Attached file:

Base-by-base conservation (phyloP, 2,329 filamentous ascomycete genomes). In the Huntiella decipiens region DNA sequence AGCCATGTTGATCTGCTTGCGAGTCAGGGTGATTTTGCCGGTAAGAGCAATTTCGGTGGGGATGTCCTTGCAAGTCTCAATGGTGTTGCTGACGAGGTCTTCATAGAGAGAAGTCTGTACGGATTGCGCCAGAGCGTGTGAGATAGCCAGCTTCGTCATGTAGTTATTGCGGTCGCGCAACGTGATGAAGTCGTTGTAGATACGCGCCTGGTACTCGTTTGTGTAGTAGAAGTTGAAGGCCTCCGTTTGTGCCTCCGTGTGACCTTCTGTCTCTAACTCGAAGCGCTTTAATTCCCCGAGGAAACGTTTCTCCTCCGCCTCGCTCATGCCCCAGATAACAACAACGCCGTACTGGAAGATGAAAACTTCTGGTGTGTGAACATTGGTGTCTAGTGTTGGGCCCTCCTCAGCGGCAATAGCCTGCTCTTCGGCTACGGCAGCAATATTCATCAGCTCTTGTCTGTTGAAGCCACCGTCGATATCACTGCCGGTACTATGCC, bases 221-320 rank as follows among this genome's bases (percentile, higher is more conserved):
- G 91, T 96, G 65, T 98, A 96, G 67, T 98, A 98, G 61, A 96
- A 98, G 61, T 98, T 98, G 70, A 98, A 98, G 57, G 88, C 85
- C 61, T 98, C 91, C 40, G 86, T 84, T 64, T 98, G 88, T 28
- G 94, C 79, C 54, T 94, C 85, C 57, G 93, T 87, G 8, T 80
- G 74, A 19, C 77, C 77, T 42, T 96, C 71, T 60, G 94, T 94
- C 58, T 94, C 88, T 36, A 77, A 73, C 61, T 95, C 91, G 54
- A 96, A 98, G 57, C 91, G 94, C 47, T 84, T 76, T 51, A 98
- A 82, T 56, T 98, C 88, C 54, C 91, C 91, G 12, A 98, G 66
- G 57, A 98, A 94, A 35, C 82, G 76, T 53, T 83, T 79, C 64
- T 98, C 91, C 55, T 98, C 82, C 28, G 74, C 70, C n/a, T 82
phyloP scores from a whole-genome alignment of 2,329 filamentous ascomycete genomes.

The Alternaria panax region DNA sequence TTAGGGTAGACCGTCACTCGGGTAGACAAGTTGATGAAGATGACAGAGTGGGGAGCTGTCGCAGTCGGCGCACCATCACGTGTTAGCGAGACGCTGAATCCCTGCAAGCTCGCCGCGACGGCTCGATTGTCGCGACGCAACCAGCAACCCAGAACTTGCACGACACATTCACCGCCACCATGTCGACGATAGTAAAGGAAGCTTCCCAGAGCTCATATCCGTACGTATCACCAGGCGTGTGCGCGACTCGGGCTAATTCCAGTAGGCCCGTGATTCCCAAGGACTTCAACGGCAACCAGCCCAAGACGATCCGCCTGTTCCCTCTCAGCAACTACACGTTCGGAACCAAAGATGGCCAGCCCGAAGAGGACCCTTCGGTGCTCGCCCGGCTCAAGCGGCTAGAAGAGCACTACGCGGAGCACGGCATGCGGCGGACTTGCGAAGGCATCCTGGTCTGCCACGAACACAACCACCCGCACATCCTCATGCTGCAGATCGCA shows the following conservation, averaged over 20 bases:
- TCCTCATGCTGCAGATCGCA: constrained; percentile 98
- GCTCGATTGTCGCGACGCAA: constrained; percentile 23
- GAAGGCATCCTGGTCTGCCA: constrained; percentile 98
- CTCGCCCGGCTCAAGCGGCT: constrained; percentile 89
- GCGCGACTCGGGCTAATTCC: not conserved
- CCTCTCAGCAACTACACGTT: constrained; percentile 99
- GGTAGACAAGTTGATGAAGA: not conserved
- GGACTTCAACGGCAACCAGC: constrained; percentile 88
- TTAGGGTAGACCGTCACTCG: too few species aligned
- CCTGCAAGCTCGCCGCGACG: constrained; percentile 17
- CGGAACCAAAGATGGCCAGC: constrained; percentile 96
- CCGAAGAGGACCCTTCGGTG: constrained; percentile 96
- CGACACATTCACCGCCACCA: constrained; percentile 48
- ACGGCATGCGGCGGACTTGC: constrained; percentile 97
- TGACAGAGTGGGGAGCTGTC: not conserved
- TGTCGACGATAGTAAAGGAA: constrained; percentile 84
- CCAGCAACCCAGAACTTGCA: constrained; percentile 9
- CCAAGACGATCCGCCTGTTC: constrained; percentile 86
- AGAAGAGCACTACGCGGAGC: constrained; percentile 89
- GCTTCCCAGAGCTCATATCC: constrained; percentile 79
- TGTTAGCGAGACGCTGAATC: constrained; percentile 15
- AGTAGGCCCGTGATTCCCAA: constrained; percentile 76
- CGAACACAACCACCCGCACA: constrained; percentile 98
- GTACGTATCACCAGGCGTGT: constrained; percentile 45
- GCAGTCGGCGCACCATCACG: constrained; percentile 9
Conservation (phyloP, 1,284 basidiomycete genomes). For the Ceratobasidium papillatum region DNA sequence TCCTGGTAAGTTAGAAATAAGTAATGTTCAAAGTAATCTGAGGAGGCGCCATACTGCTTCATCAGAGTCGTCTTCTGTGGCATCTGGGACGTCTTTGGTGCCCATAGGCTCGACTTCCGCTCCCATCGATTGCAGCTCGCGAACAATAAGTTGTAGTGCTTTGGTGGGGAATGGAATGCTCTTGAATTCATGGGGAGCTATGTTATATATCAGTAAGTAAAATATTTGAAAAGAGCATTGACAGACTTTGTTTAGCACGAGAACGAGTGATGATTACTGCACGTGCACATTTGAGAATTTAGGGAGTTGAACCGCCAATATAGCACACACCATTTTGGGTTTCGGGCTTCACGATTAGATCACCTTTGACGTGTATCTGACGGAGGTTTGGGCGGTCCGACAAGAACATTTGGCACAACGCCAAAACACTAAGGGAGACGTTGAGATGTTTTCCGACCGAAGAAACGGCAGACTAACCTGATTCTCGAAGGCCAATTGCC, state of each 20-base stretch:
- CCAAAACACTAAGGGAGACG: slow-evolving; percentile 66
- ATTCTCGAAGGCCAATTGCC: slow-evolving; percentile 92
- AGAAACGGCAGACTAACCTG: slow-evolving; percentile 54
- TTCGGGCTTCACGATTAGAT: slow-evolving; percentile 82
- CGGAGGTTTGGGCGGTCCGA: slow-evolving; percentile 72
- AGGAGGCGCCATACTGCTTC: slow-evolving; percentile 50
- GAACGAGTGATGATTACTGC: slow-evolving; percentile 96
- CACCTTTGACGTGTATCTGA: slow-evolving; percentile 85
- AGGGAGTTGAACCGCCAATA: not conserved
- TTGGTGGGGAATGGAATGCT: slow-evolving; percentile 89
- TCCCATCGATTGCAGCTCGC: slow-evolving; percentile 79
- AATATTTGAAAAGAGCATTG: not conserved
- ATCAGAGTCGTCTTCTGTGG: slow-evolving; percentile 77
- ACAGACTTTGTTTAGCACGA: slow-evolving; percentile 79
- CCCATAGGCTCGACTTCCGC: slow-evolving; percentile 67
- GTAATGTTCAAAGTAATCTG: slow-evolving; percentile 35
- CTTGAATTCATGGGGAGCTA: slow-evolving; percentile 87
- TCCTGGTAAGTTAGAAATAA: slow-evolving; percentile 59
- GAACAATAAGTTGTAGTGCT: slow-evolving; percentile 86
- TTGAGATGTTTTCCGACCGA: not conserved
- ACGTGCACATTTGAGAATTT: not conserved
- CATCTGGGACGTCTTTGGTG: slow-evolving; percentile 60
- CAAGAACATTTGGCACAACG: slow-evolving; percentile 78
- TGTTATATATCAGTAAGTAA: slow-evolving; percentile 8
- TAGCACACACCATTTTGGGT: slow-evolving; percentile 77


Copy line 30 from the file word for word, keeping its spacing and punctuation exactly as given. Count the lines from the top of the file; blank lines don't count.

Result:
- CCAGCAACCCAGAACTTGCA: constrained; percentile 9